The detectors have application in optical communication, trace gas and chemical detection, and defect detection in semiconductor manufacturing. NASA’s Jet Propulsion Laboratory, Pasadena, California High-data-rate deep space optical communication (DSOC) links are desired by NASA and other space agencies to support future advanced science instruments, live high-definition (HD) video feeds, telepresence, and human exploration of Mars and beyond. Optical communications can provide a 10 to 100× increase in data rates from deep space for equivalent spacecraft mass and power as compared to state-of-the-art deep space Ka-band RF communication systems. One of the key technologies for DSOC is a large-area photon-counting detector array for the ground-based receiver.

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Surface-Modified Nanoparticles Made From High-Molecular-Weight Carboxylic Acids

Starting materials include aluminum oxy hydroxides pretreated with low molecular-weight carboxylic acids. Nanoparticles Made From High-Molecular-Weight Carboxylic Acids An improved class of alumoxanes and a method of synthesizing them have been invented. Alumoxanes are aluminum oxy hydroxide particles that have been modified with compounds containing carboxylic acid groups. For typical applications in which alumoxanes are required to be compatible with polymers, it is desirable that the modifying compounds be carboxylic acids that have high molecular weights (>500 Daltons) and/or are somewhat hydrophobic (characterized by solubility <5% in boiling water). Heretofore, the hydrophobicity of such compounds has made it difficult or impossible to synthesize alumoxanes in sufficiently high yields in acceptably short reaction times, and the alumoxane products have exhibited nonuniformities, both within and between batches. The present invention overcomes these shortcomings of prior approaches to synthesis of alumoxanes.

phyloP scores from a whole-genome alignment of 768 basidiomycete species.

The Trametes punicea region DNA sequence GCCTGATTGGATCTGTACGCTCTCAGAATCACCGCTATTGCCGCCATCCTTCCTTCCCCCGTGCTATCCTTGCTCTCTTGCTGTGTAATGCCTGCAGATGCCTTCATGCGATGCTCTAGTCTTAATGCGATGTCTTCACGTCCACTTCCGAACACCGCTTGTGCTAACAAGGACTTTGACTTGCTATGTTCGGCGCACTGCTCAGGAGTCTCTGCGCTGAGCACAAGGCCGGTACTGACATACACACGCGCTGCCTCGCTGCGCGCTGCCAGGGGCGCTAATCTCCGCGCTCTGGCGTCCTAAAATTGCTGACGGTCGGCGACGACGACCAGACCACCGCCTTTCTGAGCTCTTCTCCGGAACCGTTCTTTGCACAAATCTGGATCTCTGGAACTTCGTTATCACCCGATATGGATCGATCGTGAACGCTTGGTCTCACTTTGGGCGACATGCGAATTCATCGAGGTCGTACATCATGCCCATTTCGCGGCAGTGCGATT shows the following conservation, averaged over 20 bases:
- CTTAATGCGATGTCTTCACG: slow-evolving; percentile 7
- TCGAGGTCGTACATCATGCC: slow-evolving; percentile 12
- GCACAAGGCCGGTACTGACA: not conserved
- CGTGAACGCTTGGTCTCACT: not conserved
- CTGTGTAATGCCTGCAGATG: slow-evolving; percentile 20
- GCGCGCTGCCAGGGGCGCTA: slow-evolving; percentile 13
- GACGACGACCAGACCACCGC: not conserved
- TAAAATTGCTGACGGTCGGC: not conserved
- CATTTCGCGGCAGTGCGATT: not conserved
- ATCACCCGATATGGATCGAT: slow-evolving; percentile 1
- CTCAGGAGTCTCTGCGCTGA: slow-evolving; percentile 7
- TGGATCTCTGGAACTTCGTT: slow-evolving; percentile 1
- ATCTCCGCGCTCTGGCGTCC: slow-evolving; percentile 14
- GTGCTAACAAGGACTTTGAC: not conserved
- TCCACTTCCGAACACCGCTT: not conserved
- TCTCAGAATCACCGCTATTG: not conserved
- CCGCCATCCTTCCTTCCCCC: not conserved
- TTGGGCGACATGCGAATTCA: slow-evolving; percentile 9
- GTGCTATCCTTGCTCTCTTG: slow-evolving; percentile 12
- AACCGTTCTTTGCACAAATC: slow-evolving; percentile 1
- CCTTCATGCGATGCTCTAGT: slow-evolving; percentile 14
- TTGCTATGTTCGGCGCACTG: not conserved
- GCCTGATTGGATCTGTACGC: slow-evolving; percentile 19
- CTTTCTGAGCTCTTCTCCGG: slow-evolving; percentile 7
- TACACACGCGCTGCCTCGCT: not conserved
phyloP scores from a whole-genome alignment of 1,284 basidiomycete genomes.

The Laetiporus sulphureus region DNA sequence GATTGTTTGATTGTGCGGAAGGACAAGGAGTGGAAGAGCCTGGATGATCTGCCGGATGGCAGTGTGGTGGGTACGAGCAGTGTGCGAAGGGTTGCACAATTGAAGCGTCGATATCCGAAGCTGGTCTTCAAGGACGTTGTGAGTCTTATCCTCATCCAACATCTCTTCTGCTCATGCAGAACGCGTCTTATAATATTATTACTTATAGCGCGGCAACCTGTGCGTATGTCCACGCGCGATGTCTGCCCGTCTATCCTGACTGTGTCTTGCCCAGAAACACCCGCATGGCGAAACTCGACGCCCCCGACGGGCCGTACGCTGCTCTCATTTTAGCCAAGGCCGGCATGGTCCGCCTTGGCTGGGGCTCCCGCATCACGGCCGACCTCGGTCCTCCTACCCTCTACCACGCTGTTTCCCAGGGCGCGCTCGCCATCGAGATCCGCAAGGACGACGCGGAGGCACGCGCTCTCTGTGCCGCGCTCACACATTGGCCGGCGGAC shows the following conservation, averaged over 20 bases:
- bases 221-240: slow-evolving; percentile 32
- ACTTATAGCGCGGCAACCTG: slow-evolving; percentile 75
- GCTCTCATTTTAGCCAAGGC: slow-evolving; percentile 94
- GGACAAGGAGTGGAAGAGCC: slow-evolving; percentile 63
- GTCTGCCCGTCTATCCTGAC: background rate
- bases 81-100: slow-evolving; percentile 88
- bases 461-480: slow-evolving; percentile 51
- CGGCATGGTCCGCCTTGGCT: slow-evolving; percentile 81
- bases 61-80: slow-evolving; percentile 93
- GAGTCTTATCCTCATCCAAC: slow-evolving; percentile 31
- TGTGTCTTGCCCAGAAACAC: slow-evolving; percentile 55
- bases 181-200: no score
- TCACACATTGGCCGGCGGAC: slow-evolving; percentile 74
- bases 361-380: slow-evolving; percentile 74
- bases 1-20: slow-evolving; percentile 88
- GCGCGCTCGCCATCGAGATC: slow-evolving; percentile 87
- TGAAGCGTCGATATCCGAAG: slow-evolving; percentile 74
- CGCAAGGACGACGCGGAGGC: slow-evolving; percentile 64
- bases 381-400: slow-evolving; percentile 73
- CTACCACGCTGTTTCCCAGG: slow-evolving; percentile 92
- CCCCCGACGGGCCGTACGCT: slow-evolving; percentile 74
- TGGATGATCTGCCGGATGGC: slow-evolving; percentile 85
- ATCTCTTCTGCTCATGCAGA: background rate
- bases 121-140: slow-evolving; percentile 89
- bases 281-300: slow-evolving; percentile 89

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NASA PS400 High-Temperature Solid Lubricant Coating

The material provides low friction and wear over a wide temperature range. John H. Glenn Research Center, Cleveland, Ohio NASA has an ongoing need for high-temperature solid lubricant coatings to reduce friction and wear in turbine engines, rocket engines, and other mechanical systems. Such lubricants must be thermally and chemically stable in air, vacuum, and reducing environments like hydrogen. Traditional lubricants like oil, grease, and PTFE (Polytetrafluoroethylene), and even more exotic solid lubricants like graphite and molybdenum disulphide, lack such capabilities. The key problem is to identify and formulate a material that possesses good mechanical properties, long-term environmental durability, and acceptable friction and wear-reducing characteristics while being practical to apply to bearings, seals, and other mechanical components.

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Triple Orthogonal Disk Polymer Discrete Space for Cryogenic Feedline Insulation

A new material provides a superior, robust insulation for cryogenic feed lines. John H. Glenn Research Center, Cleveland, Ohio NASA vehicles using cryogenic propellants and systems need improved cryogenic storage and transfer, including insulation for cryogenic transfer/feed lines. Wrapped multi-layer insulation (WMLI) is an innovative, next-generation, high-performance multilayer insulation designed specifically for cryogenic plumbing systems. WMLI uses Quest Thermal Group’s Discrete Spacer Technology to precisely control layer spacing, layer density, and minimize system heat flux. A customized discrete spacer, the Triple Orthogonal Disk (TOD) spacer, was designed, micromolded, and tested, and provides significantly lower heat leak than current state-of-the-art MLI insulation.